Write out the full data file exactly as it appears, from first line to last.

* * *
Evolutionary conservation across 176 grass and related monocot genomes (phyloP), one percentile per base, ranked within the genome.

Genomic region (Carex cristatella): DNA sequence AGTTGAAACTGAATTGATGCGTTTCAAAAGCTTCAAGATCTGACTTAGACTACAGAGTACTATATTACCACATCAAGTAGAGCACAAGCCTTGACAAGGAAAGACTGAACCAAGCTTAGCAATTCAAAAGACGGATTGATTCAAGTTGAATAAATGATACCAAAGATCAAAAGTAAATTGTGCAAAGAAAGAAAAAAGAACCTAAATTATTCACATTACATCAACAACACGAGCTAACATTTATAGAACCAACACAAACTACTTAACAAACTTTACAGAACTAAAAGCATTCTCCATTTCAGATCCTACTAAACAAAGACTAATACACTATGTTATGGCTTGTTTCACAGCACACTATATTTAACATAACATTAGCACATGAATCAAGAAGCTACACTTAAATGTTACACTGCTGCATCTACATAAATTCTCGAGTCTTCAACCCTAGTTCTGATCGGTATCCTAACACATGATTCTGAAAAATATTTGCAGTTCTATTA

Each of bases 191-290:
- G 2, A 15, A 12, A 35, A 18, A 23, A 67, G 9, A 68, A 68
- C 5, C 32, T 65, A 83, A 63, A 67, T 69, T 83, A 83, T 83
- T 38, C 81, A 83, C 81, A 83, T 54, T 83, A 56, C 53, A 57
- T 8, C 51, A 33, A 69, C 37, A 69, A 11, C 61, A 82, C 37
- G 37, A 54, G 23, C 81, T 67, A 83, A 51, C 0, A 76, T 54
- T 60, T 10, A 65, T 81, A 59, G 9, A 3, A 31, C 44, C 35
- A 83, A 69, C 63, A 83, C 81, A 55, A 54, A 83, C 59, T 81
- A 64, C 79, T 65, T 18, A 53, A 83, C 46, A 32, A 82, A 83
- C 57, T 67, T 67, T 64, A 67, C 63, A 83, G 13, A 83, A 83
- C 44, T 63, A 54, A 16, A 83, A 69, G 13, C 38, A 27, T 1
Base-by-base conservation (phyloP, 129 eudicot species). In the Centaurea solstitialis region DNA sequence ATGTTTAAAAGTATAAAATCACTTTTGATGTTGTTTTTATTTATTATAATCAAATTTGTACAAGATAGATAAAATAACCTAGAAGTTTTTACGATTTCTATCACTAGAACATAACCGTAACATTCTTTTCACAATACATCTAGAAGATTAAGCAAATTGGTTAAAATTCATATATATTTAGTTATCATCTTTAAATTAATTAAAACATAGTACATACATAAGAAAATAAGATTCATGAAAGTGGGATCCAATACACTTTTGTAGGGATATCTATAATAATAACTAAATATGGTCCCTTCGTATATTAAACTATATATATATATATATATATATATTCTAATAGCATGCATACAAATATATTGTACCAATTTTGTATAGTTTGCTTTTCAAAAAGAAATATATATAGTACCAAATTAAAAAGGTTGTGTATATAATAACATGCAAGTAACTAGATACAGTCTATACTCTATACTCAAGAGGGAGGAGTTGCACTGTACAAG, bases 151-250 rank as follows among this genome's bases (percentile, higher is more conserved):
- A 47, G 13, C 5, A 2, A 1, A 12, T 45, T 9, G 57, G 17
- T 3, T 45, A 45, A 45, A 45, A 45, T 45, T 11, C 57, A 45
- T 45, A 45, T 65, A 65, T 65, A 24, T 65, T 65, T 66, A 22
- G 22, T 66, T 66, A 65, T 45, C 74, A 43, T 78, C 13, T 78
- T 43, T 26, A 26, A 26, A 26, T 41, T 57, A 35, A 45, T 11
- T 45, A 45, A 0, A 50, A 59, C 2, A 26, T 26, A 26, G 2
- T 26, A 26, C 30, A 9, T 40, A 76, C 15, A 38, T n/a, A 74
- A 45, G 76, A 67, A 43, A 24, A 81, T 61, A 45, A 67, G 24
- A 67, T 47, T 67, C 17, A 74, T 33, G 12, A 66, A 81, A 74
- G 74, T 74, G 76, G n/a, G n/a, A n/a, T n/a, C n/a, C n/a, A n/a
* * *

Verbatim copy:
Evolutionary conservation across 176 grass and related monocot genomes (phyloP), one percentile per base, ranked within the genome.

Genomic region (Carex cristatella): DNA sequence AGTTGAAACTGAATTGATGCGTTTCAAAAGCTTCAAGATCTGACTTAGACTACAGAGTACTATATTACCACATCAAGTAGAGCACAAGCCTTGACAAGGAAAGACTGAACCAAGCTTAGCAATTCAAAAGACGGATTGATTCAAGTTGAATAAATGATACCAAAGATCAAAAGTAAATTGTGCAAAGAAAGAAAAAAGAACCTAAATTATTCACATTACATCAACAACACGAGCTAACATTTATAGAACCAACACAAACTACTTAACAAACTTTACAGAACTAAAAGCATTCTCCATTTCAGATCCTACTAAACAAAGACTAATACACTATGTTATGGCTTGTTTCACAGCACACTATATTTAACATAACATTAGCACATGAATCAAGAAGCTACACTTAAATGTTACACTGCTGCATCTACATAAATTCTCGAGTCTTCAACCCTAGTTCTGATCGGTATCCTAACACATGATTCTGAAAAATATTTGCAGTTCTATTA

Each of bases 191-290:
- G 2, A 15, A 12, A 35, A 18, A 23, A 67, G 9, A 68, A 68
- C 5, C 32, T 65, A 83, A 63, A 67, T 69, T 83, A 83, T 83
- T 38, C 81, A 83, C 81, A 83, T 54, T 83, A 56, C 53, A 57
- T 8, C 51, A 33, A 69, C 37, A 69, A 11, C 61, A 82, C 37
- G 37, A 54, G 23, C 81, T 67, A 83, A 51, C 0, A 76, T 54
- T 60, T 10, A 65, T 81, A 59, G 9, A 3, A 31, C 44, C 35
- A 83, A 69, C 63, A 83, C 81, A 55, A 54, A 83, C 59, T 81
- A 64, C 79, T 65, T 18, A 53, A 83, C 46, A 32, A 82, A 83
- C 57, T 67, T 67, T 64, A 67, C 63, A 83, G 13, A 83, A 83
- C 44, T 63, A 54, A 16, A 83, A 69, G 13, C 38, A 27, T 1
Base-by-base conservation (phyloP, 129 eudicot species). In the Centaurea solstitialis region DNA sequence ATGTTTAAAAGTATAAAATCACTTTTGATGTTGTTTTTATTTATTATAATCAAATTTGTACAAGATAGATAAAATAACCTAGAAGTTTTTACGATTTCTATCACTAGAACATAACCGTAACATTCTTTTCACAATACATCTAGAAGATTAAGCAAATTGGTTAAAATTCATATATATTTAGTTATCATCTTTAAATTAATTAAAACATAGTACATACATAAGAAAATAAGATTCATGAAAGTGGGATCCAATACACTTTTGTAGGGATATCTATAATAATAACTAAATATGGTCCCTTCGTATATTAAACTATATATATATATATATATATATATTCTAATAGCATGCATACAAATATATTGTACCAATTTTGTATAGTTTGCTTTTCAAAAAGAAATATATATAGTACCAAATTAAAAAGGTTGTGTATATAATAACATGCAAGTAACTAGATACAGTCTATACTCTATACTCAAGAGGGAGGAGTTGCACTGTACAAG, bases 151-250 rank as follows among this genome's bases (percentile, higher is more conserved):
- A 47, G 13, C 5, A 2, A 1, A 12, T 45, T 9, G 57, G 17
- T 3, T 45, A 45, A 45, A 45, A 45, T 45, T 11, C 57, A 45
- T 45, A 45, T 65, A 65, T 65, A 24, T 65, T 65, T 66, A 22
- G 22, T 66, T 66, A 65, T 45, C 74, A 43, T 78, C 13, T 78
- T 43, T 26, A 26, A 26, A 26, T 41, T 57, A 35, A 45, T 11
- T 45, A 45, A 0, A 50, A 59, C 2, A 26, T 26, A 26, G 2
- T 26, A 26, C 30, A 9, T 40, A 76, C 15, A 38, T n/a, A 74
- A 45, G 76, A 67, A 43, A 24, A 81, T 61, A 45, A 67, G 24
- A 67, T 47, T 67, C 17, A 74, T 33, G 12, A 66, A 81, A 74
- G 74, T 74, G 76, G n/a, G n/a, A n/a, T n/a, C n/a, C n/a, A n/a